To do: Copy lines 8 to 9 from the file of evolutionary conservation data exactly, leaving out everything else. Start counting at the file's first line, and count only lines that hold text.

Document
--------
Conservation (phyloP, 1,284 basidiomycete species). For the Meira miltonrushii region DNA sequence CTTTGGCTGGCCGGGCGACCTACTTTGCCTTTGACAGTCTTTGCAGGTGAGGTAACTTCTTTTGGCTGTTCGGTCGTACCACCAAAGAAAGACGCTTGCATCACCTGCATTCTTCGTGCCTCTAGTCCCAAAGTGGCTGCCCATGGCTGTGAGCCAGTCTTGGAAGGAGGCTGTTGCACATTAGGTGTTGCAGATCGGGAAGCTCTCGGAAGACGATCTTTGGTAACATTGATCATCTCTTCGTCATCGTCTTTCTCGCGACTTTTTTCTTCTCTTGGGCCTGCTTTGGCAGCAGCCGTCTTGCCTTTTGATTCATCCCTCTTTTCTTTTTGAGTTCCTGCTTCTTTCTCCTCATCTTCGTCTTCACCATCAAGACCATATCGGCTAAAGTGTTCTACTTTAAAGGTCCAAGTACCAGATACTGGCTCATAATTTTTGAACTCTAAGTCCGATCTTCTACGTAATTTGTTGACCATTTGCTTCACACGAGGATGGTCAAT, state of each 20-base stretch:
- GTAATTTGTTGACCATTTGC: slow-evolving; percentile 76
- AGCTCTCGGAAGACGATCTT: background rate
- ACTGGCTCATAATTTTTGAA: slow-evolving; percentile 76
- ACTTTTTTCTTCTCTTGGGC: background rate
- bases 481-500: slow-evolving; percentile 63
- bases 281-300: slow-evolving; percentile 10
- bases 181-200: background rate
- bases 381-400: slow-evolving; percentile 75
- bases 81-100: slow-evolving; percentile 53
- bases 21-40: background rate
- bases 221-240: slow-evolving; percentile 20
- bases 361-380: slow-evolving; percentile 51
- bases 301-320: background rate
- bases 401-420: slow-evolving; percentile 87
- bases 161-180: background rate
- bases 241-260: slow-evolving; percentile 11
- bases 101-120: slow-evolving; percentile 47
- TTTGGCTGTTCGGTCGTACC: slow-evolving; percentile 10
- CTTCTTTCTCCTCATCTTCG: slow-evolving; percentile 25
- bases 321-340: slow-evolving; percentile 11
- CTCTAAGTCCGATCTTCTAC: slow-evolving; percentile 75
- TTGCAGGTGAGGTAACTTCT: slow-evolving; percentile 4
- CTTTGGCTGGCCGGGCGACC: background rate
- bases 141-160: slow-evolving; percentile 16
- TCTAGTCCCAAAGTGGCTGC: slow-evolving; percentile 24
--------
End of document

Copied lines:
- bases 181-200: background rate
- bases 381-400: slow-evolving; percentile 75